Open Road Tolling
The Open Road Tolling (ORT) Program will streamline the driver experience when the toll booths are removed from the seven state-owned toll bridges.
Why Do We Need the Open Road Tolling (ORT) Program?
The ORT Program will replace the current, aging toll system with newer “toll gantry” technology that will be optimized to process all tolls electronically.
These days, it is not necessary for drivers to stop at toll booths to pay the toll. The ORT Program will remove the toll booths and update the roadway through the toll plaza area, improving safety and highway operations.
The implementation of ORT will result in more efficient tolling, increased safety at toll plazas and provide a consistent regional experience to Bay Area travelers. Implementing ORT has also been shown in other regions to improve traffic flow and reduce vehicle emissions.
What's a Toll Gantry?
A toll gantry is an overhead structure with mounted toll readers.
Bay Area Express Lanes use gantries above part of the roadway. In the former toll plazas, the ORT Program will install gantries that cross the entire roadway.
In the illustration at the top of this page, a conceptual toll gantry design is shown at the Richmond-San Rafael Bridge. A The toll plaza has been removed and replaced with toll equipment centered over the lanes.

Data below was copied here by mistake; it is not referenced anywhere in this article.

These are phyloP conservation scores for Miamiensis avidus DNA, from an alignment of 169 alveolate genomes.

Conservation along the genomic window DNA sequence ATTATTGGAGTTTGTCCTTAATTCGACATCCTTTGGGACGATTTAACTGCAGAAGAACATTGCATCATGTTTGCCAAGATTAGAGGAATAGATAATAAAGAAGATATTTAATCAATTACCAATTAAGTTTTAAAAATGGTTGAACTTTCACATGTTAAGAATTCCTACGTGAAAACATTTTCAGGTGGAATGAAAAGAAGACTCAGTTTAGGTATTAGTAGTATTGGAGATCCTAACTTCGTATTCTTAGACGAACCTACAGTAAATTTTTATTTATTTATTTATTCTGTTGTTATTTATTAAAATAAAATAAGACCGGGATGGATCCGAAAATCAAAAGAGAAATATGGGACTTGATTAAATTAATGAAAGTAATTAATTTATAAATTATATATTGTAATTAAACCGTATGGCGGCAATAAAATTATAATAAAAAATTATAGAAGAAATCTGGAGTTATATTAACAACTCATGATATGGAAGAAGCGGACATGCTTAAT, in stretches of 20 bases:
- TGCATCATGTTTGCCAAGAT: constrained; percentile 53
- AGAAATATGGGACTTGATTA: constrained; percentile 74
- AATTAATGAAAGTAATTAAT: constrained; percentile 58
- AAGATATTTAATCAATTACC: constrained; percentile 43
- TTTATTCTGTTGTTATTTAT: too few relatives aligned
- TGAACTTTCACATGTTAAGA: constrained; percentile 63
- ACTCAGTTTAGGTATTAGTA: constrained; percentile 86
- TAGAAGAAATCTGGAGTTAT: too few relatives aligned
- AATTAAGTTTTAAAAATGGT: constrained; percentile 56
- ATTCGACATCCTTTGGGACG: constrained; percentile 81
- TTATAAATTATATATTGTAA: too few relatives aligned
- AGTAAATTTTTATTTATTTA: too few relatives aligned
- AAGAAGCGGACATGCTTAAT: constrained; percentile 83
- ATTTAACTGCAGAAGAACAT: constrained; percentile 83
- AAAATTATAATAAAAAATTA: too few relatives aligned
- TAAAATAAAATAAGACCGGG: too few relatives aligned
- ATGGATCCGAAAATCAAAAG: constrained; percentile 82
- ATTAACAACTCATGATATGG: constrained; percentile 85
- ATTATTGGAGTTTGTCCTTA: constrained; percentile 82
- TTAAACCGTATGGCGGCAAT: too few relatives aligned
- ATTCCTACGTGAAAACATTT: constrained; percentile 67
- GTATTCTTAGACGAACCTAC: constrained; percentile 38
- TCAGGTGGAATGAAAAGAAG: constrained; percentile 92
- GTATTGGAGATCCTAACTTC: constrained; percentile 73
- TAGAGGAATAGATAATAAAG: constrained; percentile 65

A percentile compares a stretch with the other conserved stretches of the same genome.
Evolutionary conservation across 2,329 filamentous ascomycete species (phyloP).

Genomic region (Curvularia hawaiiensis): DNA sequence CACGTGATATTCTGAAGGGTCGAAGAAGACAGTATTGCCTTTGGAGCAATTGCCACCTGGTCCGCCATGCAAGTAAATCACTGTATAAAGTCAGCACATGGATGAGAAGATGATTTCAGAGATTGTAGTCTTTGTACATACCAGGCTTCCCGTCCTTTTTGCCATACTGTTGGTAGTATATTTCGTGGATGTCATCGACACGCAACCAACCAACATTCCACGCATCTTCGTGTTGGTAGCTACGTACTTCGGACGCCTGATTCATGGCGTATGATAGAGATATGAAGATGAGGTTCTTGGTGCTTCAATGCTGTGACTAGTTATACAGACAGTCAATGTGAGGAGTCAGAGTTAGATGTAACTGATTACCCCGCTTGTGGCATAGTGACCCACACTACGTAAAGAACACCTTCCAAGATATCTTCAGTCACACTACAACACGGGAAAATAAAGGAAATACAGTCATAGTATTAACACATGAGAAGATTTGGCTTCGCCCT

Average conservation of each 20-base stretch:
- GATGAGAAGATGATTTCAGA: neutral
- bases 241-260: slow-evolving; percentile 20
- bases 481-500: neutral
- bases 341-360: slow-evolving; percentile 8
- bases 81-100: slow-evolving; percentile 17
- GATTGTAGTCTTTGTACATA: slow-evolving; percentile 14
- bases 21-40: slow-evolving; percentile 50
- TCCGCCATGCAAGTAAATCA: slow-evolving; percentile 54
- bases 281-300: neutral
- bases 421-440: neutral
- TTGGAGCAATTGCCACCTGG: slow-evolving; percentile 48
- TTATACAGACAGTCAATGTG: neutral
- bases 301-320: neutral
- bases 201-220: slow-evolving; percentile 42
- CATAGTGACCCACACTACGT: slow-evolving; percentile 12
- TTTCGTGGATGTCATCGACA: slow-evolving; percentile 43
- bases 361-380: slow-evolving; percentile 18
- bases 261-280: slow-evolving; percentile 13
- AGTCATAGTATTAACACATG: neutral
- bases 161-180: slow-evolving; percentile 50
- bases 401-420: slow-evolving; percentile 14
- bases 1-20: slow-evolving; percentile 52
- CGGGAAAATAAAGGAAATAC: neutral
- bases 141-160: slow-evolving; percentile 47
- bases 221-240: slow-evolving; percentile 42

See the "How Does ORT Work" section below for an illustration of what an ORT gantry may look like.
How Does ORT Work?
The ORT toll system is a roadside system that detects vehicle information as drivers pass through the toll zone.
A typical ORT roadside system is shown in the figure above. Overhead cameras, antennae and associated toll equipment are mounted on gantries that span the entire width of the roadway. This equipment captures toll tag and license plate information. Inductance loops are embedded in the pavement and centered on the travel lanes. These loops are used to count the number of axles to assign the right toll rate. The Roadside Toll Equipment Enclosure houses computer processors that package the pieces of information into a single toll transaction. This data is transmitted to the FasTrak Customer Service Center to collect the toll from customers.
Construction is planned to begin in 2025.
Before, during and after construction, the collection of tolls will be seamless to the customer. Customers will continue to be able to use their FasTrak toll tag or use their license plate to get an invoice in the mail. While this program will shift the location where tolls are collected from the traditional toll plaza to a gantry over the road, the toll collection process is unchanged.
The toll plazas in use today were designed for both cash and electronic payment.
In response to the COVID-19 pandemic, Governor Newsom removed the cash toll booth collectors from the toll plazas on March 21, 2020. This is a permanent change, so there will be no more cash collection at Bay Area toll booths.
This effectively changed the toll collection system to operate as an all-electronic system. For FasTrak customers, there was no change on how to pay tolls. For drivers without a FasTrak account, invoices were (and continue to be) sent through the mail.